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Hot. That is the word I would use to describe the Negev (the desert in Israel). We have been in the Negev for 3 nights and we are here for a few more. A main focus we have while we are in this part of the country is desert farming. We have gone to multiple farms, learning about what they do and helping out as much as we can. In all honesty, I am SO not a farm girl. Having grown up in Brooklyn, working with the earth has just never really been a part of my life. However, yesterday we visited a farm that really struck my interest, and that’s quite a feat for a New York City girl.

Yesterday we visited Carmi Har HaNegev farm in the middle of the Negev. We were greeted by Yosi, the owner of the farm. After introductions, the first thing he told us was that he was the only one who did work on the farm; he had no workers because he couldn’t pay them. This statement really took me by surprise. How is it possible that he is running a full working farm alone?

We were split up into two groups: one group would weed and the other would collect rocks to cover his water pipe. I was in the rock collecting group. Before we started, he admitted that he has to wait until 10 or 11 o’clock at night to shower so the water can cool down after being in the desert sun all day, where it reaches temperatures close to boiling. He also said that this project, which 11 of us finished in an hour and a half, would have taken him three full days alone. This really made me think about the type of service we are doing. Many times when groups come to work, a mess will be made for them to clean up or the project to be worked on is something unimportant and tedious. However, this specific project was different. It was extremely evident to us how helpful this was to him, how it would actually impact his everyday life. Knowing that you really made a difference for a person is a special feeling and motivates you to work harder and have fun with it.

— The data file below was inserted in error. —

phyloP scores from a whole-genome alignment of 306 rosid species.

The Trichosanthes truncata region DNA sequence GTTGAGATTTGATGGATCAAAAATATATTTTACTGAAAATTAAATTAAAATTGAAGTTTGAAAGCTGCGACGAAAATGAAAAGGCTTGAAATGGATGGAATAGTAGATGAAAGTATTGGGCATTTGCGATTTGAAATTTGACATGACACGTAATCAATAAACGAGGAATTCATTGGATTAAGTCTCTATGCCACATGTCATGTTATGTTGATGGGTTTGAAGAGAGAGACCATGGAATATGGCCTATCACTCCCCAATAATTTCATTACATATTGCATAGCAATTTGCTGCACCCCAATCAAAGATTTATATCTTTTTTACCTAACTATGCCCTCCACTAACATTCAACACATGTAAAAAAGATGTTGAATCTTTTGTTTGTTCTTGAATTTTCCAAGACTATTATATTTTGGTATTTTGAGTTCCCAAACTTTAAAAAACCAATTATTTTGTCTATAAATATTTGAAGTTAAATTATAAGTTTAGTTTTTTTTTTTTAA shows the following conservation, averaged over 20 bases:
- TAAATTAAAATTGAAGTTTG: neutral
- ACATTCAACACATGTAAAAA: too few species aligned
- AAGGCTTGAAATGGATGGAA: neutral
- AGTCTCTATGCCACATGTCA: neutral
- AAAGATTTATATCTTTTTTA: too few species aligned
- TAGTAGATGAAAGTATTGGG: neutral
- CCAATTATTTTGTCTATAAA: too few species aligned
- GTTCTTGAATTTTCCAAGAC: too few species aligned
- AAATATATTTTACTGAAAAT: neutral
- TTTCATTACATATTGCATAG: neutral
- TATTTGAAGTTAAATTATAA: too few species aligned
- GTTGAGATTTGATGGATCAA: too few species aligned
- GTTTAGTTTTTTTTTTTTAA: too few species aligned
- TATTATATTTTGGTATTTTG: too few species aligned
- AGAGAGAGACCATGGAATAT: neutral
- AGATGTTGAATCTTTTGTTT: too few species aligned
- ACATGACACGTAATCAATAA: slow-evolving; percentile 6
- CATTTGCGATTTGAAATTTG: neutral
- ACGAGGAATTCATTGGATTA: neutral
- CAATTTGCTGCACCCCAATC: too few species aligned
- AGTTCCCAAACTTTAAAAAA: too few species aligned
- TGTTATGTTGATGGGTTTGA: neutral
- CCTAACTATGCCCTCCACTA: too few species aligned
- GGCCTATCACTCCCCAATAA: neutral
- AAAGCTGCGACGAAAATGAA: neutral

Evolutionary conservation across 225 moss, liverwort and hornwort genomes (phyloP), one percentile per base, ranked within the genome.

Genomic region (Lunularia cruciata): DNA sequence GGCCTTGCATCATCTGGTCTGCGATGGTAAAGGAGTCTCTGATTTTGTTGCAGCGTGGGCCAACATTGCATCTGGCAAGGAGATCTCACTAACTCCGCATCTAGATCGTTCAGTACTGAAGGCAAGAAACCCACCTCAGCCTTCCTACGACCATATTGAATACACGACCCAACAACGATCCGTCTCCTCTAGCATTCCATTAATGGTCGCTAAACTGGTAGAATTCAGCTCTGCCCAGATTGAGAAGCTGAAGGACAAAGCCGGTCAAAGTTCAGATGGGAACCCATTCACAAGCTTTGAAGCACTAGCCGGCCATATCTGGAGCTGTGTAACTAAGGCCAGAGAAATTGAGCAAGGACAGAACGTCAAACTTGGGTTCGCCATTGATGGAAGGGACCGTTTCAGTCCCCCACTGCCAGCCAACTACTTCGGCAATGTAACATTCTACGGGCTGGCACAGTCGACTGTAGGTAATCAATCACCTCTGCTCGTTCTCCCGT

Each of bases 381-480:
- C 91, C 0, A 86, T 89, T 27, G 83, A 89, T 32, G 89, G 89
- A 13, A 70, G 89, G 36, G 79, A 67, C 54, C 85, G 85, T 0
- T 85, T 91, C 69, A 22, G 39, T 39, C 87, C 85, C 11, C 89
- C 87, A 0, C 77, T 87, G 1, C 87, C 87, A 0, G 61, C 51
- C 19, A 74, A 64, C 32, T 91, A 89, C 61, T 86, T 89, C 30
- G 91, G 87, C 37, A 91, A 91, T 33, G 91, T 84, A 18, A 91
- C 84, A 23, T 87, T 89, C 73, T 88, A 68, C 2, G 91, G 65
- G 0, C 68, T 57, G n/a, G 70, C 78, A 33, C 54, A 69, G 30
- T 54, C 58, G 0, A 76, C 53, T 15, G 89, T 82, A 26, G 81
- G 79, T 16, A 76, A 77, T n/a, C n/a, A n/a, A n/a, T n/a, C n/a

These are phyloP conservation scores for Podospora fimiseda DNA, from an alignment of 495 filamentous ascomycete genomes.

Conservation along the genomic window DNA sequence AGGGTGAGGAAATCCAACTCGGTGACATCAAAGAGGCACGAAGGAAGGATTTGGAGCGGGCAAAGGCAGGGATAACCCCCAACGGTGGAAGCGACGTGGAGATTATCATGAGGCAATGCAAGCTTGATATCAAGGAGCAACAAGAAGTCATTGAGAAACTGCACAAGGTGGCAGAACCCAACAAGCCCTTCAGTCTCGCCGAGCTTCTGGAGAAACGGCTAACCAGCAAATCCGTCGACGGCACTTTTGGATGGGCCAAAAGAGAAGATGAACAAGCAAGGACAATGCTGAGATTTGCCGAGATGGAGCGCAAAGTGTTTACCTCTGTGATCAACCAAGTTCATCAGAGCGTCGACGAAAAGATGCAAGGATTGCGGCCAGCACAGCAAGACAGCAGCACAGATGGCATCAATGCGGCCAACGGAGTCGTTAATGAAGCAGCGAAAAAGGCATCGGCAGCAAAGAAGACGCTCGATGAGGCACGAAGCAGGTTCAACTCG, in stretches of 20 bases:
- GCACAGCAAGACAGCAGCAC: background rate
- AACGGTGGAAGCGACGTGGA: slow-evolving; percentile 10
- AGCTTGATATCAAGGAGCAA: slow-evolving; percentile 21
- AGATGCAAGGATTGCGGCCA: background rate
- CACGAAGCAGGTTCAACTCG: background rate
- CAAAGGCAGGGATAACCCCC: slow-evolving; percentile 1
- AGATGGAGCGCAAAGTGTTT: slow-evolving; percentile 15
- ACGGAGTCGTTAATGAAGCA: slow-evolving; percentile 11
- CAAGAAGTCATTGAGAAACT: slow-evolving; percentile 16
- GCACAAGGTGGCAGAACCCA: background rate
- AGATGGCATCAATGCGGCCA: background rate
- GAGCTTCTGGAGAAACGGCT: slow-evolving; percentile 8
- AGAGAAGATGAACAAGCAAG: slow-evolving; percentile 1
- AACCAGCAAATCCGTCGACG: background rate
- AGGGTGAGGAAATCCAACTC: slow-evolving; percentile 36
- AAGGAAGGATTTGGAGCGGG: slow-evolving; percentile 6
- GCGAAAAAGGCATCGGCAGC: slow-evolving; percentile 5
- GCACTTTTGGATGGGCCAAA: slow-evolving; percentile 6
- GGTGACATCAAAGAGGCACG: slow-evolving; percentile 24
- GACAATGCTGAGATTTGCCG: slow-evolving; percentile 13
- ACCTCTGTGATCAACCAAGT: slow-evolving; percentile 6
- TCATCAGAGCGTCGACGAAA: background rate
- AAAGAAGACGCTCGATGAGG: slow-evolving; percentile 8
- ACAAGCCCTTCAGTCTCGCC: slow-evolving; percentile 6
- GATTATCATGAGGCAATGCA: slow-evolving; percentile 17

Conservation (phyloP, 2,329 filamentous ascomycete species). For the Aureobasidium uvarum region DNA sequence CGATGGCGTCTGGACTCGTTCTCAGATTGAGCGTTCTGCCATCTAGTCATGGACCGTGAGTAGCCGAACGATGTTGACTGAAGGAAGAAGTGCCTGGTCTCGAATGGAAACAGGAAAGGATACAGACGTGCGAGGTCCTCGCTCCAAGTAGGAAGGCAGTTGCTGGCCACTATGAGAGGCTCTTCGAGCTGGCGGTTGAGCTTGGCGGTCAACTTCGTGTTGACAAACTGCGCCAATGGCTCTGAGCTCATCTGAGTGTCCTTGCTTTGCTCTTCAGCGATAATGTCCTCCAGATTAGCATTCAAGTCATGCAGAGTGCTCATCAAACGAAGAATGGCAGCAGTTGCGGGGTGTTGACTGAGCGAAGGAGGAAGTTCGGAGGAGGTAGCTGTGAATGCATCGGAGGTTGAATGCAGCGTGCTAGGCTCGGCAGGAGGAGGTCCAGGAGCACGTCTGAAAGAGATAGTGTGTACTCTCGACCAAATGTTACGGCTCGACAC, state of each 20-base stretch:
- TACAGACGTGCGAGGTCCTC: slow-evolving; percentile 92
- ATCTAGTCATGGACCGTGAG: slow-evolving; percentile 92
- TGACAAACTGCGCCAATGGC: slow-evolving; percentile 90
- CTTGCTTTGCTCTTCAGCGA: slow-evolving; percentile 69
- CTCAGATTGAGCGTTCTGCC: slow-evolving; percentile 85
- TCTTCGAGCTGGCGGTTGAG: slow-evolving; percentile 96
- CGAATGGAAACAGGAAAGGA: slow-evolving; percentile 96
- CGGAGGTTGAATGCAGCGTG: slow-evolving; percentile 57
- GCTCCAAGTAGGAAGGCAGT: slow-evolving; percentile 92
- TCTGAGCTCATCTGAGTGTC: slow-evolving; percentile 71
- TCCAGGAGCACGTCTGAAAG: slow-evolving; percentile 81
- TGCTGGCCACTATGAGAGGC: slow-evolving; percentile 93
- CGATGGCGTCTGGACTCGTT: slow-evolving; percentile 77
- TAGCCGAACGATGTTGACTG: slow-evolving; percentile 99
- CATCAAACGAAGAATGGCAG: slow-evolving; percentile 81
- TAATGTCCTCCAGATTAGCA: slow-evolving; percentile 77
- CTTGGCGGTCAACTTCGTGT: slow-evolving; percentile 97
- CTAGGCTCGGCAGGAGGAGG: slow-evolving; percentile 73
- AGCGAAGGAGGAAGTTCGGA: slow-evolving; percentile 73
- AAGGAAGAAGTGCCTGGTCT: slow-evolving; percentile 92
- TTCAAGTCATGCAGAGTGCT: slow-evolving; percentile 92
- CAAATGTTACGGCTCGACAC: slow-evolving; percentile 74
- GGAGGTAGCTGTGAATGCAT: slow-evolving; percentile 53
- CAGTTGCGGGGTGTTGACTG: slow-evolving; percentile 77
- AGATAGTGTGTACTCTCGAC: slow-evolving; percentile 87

Another unique aspect of Yosi’s farm is his olive orchard and olive oil factory. His facility is the most southern olive oil factory in the world, and he pretty much runs it alone. The only help he gets is from his Bedouin neighbors during harvest season to collect all the olives. However, he doesn’t have enough money to pay them for their work so he pays them in olive oil instead. The Bedouins come to help out because they know he will give them the olive oil in return, and they genuinely want what he has to offer even though it’s not money.

Yosi does sell his olive oil, but he can’t afford to leave the farm so he just sells it to the people who stop buy. He also gives his oil to his friends who make candles and cosmetics with it, and they give him some of those to sell in return. Both this deal and his deal with the Bedouins show a commitment to contributing to his community and their businesses and well being. Community mindedness and dedication is an aspect of businesses and organizations that many lack, but it definitely contributes to success. Yoni’s generosity and friendliness has absolutely come back and affected him positively.

Last night in our nightly circle we were discussing things we have been thinking about during the last few days. Ben Matthews, or Colorado Ben as we call him, talked about Yosi’s work ethic impacting him, and we all agreed. He said, “if I were ever so lucky to have half the work ethic Yosi does, I would be set for life.” This is something that has stayed with me. People of our generation tend to be lazy, not giving a full effort in school or at work. If I had the discipline to work my body and mind in the desert sun day after day, hours and hours of work that a lot of the time sucks, I really would be set for life. Yosi’s work ethic is something that I know I will take with me into my everyday life and continue to work on, but for me, I would prefer a city setting. Does Brooklyn need an urban garden?

 

By Rhea Lieber